100th anniversary of the Great Kanto Earthquake in Japan

©2019 Ten Minute Tokyo

One of the things that did survive the quake 100 years ago today was Tokyo Station itself. Built in 1913, the station was only 10 years old when the quake hit.

The next station to the northManseibashi Station was totally levelled to the ground in the quake. Today only 2 stairwells remain on the station, although trains do still run on the same tracks across its top where there is now a restaurant and museum.

In its place, Shimbashi Station was built shortly thereafter to the south – all the stations in this area were built with the same western-style red brick and mortar design.

Not much remains today of Manseibashi Station, but it’s been turned into a pleasant, but small shopping mall with the odd name mAAch eCute, situated along the Kanada River and just south of Akihabra, Tokyo’s famed electronics district. The station’s original brick facade has been restored, and it’s a sight to behold.

The 3 stations today from north to south in order are: Tokyo, Yurakucho (which is near the famed Ginza district), and Shimbashi, with the Kanda, Akihabara, Ochanomizu, and Ueno stations to the north. Part of the original Shimbashi Station was restored and still stands, although most of the original brick building was destroyed in the quake.

Today Tokyo Station is a showplace – a city unto itself – with the original remaining western side (“Marunouchi” side) the Tokyo Station Hotel, and the eastern or “Yaesu” side a gorgeous new modern experience. The entire station was renovated in 2019 for the 2020 Olypmics.

If you cross the street to the KITTE Bldg. on the south at night and make your way to its roof, the spectacular vista of the area will take your breath away – one of the greatest and most spectacular world-class travel venues in the world.

The entire surrounding “Marunouchi” area is a sight to behold at night. An absolute delight to use for work or to visit.

How fires spread across Tokyo after quake 100 years ago

Be sure to check out the Tokyo Station City website.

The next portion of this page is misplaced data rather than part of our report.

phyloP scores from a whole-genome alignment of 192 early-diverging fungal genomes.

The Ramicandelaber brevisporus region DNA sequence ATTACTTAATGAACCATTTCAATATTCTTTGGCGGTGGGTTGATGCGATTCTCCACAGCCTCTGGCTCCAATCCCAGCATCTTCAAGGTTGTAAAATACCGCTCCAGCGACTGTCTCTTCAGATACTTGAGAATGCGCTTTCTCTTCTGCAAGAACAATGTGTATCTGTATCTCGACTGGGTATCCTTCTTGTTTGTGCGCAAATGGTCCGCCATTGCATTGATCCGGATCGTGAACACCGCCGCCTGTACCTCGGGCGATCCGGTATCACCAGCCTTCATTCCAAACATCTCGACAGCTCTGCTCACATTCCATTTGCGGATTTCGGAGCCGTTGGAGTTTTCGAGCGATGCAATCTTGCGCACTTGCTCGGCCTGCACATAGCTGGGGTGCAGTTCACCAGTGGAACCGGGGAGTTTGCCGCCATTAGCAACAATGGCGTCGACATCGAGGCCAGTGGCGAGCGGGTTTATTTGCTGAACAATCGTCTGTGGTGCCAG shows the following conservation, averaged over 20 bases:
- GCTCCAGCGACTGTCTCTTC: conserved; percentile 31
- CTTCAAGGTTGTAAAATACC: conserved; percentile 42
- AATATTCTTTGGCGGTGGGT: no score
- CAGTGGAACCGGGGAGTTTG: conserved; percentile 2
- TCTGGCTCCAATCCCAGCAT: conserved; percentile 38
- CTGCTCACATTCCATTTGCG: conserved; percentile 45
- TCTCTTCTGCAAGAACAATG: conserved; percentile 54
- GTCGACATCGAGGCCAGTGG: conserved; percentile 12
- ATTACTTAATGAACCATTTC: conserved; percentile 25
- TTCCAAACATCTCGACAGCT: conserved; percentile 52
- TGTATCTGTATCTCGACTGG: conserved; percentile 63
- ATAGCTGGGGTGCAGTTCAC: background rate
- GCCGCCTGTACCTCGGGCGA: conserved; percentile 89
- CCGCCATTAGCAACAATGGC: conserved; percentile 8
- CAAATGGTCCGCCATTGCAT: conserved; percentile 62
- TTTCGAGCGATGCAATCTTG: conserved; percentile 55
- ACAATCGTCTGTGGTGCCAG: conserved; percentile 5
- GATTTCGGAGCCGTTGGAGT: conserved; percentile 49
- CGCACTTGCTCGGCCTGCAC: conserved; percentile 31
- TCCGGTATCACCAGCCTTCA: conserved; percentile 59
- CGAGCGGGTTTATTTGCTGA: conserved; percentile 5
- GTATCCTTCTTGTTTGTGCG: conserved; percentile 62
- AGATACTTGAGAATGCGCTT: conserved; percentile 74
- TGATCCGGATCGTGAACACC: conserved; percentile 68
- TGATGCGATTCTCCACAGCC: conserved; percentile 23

1923 Great Kantō earthquake

The West or “Marunouchi” side of Tokyo Station with its original brick facade.
The East or “Yaesu” side of Tokyo Station. The spectacular Shangri-La hotel is on the right.
Just across from the west side of the station.
A diorama of the original Manseibashi Station on the 2nd floor of mAAch eCute. The original part of the station shown on the left was destroyed. Only the right part next to the river remains. The original Manseibashi Station looked very much like the west side of Tokyo Station. Most of the rest of the surrounding area was flattened in the 1923 quake. Today, all around the river to the north is Akihabara. ©2019 Ten Minute Tokyo.
A mAAch eCute brochure from 2019.
©2019 Ten Minute Tokyo

The second of two stairwells in Manseibashi Station. This one was remodeled in 1929 after the station was partly rebuilt. Heading up these stairs leads to the restuarant and museum on the roof. From the restaurant’s glass windows you can sit and watch the trains come and go from Tokyo Station.

Yurakucho Station one station to the south. Note the similar red brick and stone design on the right. You can actually walk to Tokyo Station in just a few blocks if you take the small street north next to the white office bldg. on the right.
Just west of Akihabara Station. ©2019 Ten Minute Tokyo
Akihabara Station at night.
South of Akihabara Station.
The Yamanote Line at Akihabara which runs between all the stations mentioned above.
Biking into Tokyo Station in 2019. ©2019 Ten Minute Tokyo
An alley next to Shimbashi Station. Note the same 1913-style architecture on the right as seen in Tokyo Station.
A very nice $5 meal in Shimbashi in 2019.
Underneath Shimbashi Station in 2019 showing its original rebuild girders built just after 1923. The diagonal anti-earthquake beams in the roof were added many decades later. ©2019 Ten Minute Tokyo
Many of the pedestrian tunnels under the Shimbashi Station tracks have been converted to restaurants and stores, as seen in this photo showing the original post-1923 brickwork. ©2019 Ten Minute Tokyo
Entrance to Shimbashi Station showing 2019 renovations, which have now been completed. The same original post-1923 brickwork is visible. ©2019 Ten Minute Tokyo
Outside the west, or more modern side of Shimbashi Station in 2019.
Outside Shimbashi Station one rainy day in 2019. ©2019 Ten Minute Tokyo
Inside today’s Shimbashi Station. ©2019 Ten Minute Tokyo

Kanda River – Wikipedia

One interesting aspect of mAAch eCute is that most of the stores inside are right on what used to be the station platform: there are two sides inside, a left and right, where the original tracks ran. The platforms have been converted into walkways, along which are shops – one connected to the other without doors. You can still see the original train tunnels and brick walls just as they were in 1913, although now modernized and tidy. One of the original tracks is just through the small portal on the left.